It caused the "conservatives" to have kittens. "Conservatives will work, we won't be marching in the streets and rioting." "We own the guns and………"

    They didn't seem to understand that the jobs are going away.
    Automation will be taking jobs in trucking, warehousing, construction.
    How many videos have we seen of machines laying bricks or extruding concrete walls?

    We have 126 million people with full time jobs in the US today.
    7.5 million are involved with trucking in some way, shape or form and that excludes self employed truckers.
    2.2 million work in call centers.
    10 million work in construction.
    3.8 million fast food workers.
    What are we going to do when a large number of those jobs disappear?

    Will we turn into Brazil? Will the fall make 1789 France and 1917 Russia look like tea parties?

  4. The middle-class tax rates in the 1950s may have been lower than current rates, but the maximum rates were a lot higher (90% tax bracket, anyone?) More to the point, the 1950s middle class life was not nearly as luxurious as we expect now. Houses were 1000 – 1500 sq feet, rather than our current expectation of 2000 – 3000 sq ft, families usually owned only one car, home electronics was one small black & white TV and a radio, maybe a record player as compared to having a large color TV in multiple rooms. No microwave, no electric can-opener, no garage-door opener (if you had a garage), etc. etc.

    Note also how some things have improved significantly when factoring in the high prices – a 2018 automobile is far superior in almost every respect to its 1958 ancestor. That's a notable justification for the higher price.

    Inflation has certainly hurt, but so have our increased expectations. A family willing to live a 1950s middle-class existence could do so on a lot less money than our current middle-class expectations, even if still not on a single person's salary.

  5. Let's consider that automation will make employing most people unprofitable, because their job can be done more cheaply and reliably if automated.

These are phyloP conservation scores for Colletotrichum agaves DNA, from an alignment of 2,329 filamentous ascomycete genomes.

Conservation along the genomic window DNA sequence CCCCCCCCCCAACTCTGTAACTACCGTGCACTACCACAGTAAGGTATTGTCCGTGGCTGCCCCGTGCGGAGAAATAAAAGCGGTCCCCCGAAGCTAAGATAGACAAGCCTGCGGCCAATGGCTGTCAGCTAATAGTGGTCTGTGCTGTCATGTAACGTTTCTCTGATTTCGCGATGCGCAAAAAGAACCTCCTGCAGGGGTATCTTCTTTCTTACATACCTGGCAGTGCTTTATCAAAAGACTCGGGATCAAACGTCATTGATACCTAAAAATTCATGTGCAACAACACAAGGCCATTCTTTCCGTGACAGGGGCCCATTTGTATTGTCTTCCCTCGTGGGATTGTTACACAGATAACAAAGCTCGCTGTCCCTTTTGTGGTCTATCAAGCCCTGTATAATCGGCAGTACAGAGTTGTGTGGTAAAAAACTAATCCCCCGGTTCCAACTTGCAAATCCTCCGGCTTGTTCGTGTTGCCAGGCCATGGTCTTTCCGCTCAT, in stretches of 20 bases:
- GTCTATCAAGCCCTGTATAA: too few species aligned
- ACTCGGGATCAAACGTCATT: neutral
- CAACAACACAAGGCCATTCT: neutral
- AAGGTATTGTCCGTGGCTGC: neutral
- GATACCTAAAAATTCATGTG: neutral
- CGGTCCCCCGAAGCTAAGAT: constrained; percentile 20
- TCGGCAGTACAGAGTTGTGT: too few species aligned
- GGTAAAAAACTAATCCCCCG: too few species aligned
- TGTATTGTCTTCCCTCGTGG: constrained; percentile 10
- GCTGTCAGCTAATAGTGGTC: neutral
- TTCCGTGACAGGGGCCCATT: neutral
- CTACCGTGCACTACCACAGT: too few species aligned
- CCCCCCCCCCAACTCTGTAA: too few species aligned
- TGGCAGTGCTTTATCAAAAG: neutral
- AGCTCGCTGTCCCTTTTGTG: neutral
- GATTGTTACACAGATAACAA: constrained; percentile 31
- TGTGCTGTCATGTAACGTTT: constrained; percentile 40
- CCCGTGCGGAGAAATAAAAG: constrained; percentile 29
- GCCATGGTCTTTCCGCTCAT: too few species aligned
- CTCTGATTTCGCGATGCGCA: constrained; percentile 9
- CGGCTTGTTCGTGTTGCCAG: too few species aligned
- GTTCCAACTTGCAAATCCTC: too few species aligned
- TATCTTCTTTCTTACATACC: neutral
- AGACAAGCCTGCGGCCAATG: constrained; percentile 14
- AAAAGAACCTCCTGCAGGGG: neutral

What then?

    These people'll mostly be unemployed as only a very small fraction of such people can be retrained into something useful.

    The basic income thing looks better than masses of poor people who have no way of getting any money. The problem is if people have nothing to do they act out or get involved in politics.

    I kinda, sort envy you old people.

  6. On the possible wealth tax — how would that be different from inflation?

    The value of your wealth goes down. Plus, when you get capital gains or interest, you are even taxed if you loose money in constant-value terms.

    One way to look at the last 100 years is to note that we have had a wealth tax of 2 to 3% for that entire period.

  7. Hi Peter. There have been several times recently I'd like to have contributed a comment, but you are still restricting comments to verified users. Since the internet is forever, and we've seen how vicious the left can get when in power, I'm not willing to voice controversial thoughts in a permanent way, in any persona that can be linked back to me or my family. The left is very willing to visit the sins of the father on the children.

    People are having their reputations and livelihoods destroyed by SJWs over offhand comments that were well within societal norms from FORTY YEARS AGO.

    I'm not giving them any ammunition against me or my family voluntarily. If some people think that means they win, tell it to my 9 year old when she gets beat up at school because of her daddy's views.


  8. Everyday, I am actively automating the job that just a few years ago required a cash application specialist with either an associates degree or a similar level of experience. I make a BOT pull bank data and load it, something that used to require a person every day. I've got another one that is smart enough to match those payments against invoices. That's easily 2 full time positions that don't need people anymore because of me. I'm the freaking reaper. We're not taking about mindless repetitive work. Sure, the BOT can't make complex decisions, but I train it to get smarter all the time.

  9. @zuk

    Just use non-googleable usernames, Tor, and ditch them repeatedly.

    No one's gonna bother de-anonymizing you.

  10. Part of the problem is that employers want "qualified" people—meaning people with experience. Nobody wants to be the person who gives experience to the inexperienced. And gods help you if you're trying to get a job without experience!